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There are many things that can detract from the air travel experience. Significant delays, for starters, like I experienced flying out of O’Hare last month. I just love getting to my destination 3.5 hours late, at nearly 1:00 in the morning.

But that comes with the territory. Another unfortunate thing that comes with the territory is the fact you are stuck in a metal tube with a bunch of other people. Most are kind and courteous, and I even had a couple great conversations on this last trip. It’s nice when you can chat with a seat mate, yet not feel trapped when the person wants to talk your ear off for 5 hours straight.

There are other people that trigger my travel annoyances. Sure, these are all “first world problems”, but  Here are my top three:

#3 – The seat is not a handle

This one never fails. I think it happens on literally every flight. Trying to doze for a bit essentially guarantees that someone grabs a fistful of the headrest and yanks themselves up with all their strength, violently jarring the seat.

I understand we are in a cramped space. It’s also true some people have mobility difficulties that necessitate something to steady them as they stand up or walk. I get it. But those aren’t the ones I am talking about.

When I flew with my kids to Paris in May (SEE: Delta 777 Economy Review: Seattle to Paris), the kid behind my daughter routinely used the seat as a handle. She didn’t mention it to me until after the flight, but this picture tells all.

#2 – Do you really need to recline on a short-haul?

There is nothing better than pulling out my laptop to work for an hour on a regional flight, just to have someone recline into the little space I have. My laptop already doesn’t sit at an ideal angle for me to work. But I can manage. However, with the seat reclined, I usually have to give up on the tray table and move it onto my lap. Not to mention the people who come crashing back with zero warning and more than enough force to break a screen should it get caught in the tray table latch!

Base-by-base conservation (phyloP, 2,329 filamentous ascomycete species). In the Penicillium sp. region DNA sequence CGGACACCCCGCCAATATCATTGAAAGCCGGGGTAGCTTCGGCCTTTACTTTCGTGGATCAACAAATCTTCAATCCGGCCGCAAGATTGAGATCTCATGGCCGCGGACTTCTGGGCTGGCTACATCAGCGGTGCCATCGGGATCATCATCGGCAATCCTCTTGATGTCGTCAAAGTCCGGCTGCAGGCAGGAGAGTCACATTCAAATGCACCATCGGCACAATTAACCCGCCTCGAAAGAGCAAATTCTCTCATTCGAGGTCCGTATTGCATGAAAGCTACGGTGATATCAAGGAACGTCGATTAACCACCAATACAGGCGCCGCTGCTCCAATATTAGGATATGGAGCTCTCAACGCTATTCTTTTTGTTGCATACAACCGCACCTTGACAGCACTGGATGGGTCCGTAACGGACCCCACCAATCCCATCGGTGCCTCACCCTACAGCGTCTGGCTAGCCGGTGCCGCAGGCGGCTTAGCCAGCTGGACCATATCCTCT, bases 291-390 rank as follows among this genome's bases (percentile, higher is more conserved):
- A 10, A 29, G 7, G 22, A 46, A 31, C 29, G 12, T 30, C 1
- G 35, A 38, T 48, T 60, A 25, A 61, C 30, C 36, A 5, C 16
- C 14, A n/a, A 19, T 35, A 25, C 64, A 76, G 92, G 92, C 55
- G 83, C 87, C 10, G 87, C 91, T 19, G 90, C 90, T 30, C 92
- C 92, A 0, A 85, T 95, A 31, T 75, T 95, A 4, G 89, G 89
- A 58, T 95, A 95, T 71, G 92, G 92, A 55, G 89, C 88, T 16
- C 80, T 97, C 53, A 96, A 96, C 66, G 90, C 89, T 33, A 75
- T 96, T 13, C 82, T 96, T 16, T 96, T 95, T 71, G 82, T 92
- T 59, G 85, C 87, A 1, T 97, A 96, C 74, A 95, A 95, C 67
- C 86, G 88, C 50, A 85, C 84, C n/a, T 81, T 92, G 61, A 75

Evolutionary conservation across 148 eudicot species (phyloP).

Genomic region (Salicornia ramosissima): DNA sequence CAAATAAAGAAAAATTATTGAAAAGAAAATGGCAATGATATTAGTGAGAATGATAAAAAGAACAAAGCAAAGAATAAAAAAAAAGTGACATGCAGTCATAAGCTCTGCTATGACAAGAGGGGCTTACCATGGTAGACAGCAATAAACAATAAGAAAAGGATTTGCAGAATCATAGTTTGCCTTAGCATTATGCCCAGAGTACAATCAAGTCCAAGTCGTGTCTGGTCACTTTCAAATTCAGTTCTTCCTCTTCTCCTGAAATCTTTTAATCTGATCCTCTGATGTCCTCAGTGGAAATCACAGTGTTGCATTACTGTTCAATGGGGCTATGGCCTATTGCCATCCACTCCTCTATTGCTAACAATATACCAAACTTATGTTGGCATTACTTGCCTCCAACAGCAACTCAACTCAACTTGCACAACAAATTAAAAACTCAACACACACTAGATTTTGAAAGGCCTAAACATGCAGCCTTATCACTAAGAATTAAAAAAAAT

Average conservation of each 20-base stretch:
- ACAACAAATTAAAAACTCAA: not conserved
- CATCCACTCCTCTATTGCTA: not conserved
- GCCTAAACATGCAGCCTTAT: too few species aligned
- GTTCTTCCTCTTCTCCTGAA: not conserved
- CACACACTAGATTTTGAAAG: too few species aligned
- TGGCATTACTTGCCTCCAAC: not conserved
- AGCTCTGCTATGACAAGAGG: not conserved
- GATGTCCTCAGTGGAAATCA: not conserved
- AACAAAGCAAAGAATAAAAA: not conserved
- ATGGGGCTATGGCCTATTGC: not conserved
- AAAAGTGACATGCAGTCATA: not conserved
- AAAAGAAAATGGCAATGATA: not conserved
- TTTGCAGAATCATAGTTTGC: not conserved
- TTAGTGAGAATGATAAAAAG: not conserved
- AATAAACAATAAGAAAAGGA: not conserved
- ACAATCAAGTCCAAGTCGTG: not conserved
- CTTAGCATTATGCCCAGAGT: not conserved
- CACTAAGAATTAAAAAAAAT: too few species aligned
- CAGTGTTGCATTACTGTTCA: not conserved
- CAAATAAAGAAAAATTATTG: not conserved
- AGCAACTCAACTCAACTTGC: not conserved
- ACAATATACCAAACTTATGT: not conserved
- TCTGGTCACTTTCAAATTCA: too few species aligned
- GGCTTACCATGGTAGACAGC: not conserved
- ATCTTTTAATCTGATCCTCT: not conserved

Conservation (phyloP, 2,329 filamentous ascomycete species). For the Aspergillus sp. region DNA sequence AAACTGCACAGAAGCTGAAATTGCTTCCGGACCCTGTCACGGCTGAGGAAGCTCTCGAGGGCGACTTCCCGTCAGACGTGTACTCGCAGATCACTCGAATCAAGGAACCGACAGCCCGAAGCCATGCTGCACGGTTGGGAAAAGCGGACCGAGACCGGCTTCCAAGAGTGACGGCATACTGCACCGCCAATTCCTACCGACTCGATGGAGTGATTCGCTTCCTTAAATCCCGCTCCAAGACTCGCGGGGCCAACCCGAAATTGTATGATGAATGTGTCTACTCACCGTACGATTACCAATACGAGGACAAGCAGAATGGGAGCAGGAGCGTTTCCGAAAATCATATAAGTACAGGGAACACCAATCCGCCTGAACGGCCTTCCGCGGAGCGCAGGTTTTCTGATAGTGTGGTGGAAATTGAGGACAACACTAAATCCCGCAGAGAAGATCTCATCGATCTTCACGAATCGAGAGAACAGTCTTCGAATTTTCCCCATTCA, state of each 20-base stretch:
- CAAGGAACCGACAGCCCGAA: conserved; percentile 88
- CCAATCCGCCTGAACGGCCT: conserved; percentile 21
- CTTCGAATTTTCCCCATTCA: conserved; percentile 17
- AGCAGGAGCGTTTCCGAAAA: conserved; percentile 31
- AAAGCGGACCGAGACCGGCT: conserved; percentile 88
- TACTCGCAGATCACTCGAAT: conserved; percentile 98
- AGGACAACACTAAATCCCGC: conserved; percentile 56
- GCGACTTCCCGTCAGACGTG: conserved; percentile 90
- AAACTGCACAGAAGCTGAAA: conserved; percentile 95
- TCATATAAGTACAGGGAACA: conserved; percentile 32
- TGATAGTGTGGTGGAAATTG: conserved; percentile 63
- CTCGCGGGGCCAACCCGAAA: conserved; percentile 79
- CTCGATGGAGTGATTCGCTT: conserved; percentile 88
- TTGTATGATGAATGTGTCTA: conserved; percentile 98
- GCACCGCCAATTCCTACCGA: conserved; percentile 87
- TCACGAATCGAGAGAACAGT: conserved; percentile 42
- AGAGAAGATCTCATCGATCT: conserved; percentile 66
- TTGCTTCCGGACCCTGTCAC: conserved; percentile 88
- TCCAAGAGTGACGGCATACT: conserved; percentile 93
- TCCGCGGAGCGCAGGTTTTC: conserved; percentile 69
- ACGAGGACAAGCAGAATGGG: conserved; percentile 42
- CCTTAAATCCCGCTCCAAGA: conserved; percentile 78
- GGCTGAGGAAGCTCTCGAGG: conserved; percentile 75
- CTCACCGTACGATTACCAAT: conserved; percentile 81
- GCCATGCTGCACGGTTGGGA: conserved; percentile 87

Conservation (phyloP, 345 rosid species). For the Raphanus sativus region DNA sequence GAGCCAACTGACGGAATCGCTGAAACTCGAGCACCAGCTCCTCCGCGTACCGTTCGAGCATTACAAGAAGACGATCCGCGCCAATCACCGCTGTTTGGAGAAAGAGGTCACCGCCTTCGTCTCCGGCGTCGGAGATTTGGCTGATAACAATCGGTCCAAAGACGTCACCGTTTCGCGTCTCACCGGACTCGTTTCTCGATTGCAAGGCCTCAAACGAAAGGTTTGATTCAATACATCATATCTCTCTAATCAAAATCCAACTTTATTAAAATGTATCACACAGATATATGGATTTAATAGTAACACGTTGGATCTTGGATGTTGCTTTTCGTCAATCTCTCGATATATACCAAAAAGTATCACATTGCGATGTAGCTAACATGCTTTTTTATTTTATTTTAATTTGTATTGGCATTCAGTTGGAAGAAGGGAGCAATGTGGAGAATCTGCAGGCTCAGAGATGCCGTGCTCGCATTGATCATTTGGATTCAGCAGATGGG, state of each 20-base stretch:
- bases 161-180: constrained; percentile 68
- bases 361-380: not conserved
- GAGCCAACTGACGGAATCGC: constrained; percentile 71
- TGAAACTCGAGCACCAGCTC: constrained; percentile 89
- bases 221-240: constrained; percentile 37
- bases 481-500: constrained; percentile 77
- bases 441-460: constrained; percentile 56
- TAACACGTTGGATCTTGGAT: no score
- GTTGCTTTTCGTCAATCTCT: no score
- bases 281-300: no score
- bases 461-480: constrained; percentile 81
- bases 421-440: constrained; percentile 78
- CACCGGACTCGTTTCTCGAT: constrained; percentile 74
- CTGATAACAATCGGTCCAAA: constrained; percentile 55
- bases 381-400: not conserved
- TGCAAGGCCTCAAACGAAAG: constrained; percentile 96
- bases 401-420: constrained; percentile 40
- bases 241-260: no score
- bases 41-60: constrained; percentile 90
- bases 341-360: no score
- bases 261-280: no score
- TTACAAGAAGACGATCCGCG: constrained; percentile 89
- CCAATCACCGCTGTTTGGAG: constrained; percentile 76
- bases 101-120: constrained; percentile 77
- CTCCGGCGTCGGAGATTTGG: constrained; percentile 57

I really don’t get what that extra inch is really going to get you on a 90-minute flight. Heck, I hardly ever recline my seat on cross-country flights these days. It’s just so much easier for everyone to leave it up. I guess one of the benefits of flying Frontier is that the seats don’t recline. Oh wait, just kidding. They come “pre-reclined”. I understand reclining the seat to sleep on a long-haul. But on a short-haul?

#1 – Storing luggage rows ahead of where you are sitting

I don’t think anything bothers me more than this. In my opinion, it’s one of the most inconsiderate things you can do as a traveler. Storing your bag in the front bins when you are seated in the rear rows is both frustrating to other travelers and logistical nightmare. On the second leg of my flight back east, I got to both see an experience it firsthand.

When I first entered the 737-900 headed from SFO to ORD, I was greeted by a flight attendant laying into a guy ahead of me for trying to store his luggage in the first class overhead bins. She stopped him out before he got very far. As suspected, he was seated in economy. She had to hold up the line as he came back to fetch his bag. But I was so glad she called him out.

Moments later I watched the couple in front of me take the last available slot in the Economy Plus overhead bins that would have accommodated my bag. They then walked five rows farther back and sat down. My bag ended up three rows behind me.

This was one of those instances I probably should have spoken up. I mean, the flight attendant had just done it. I bet should would have backed me up. It just wasn’t in me to call out a guy and his wife who are probably in their late 60s.

If I had been in a rush to deplane in Chicago, I would have been upset. Even though my bag was only three rows away, there was a constant flow of people headed off the plane, making it difficult to head back and fetch my bag. I let a good number of people go by before I caught a sufficient break and could fetch it. The lady across from me was in the same situation.

So you’re part of this problem, please stop. It may be helpful for you, but it is aggravating for many others, including the flight attendants.

Yes, there are lots of other pet peeves

I’m sure anyone could fill out a list of a dozen. Or more. There are the large, hairy, slobbering “emotional support animals” or the bare feet on the arm rests and in the aisle, along with a slough of other things that make air travel unpleasant. But if I had to pick out three things that are both commonplace and frustrating on most flights I take, it’s these.

What about you? What are your air travel pet peeves?

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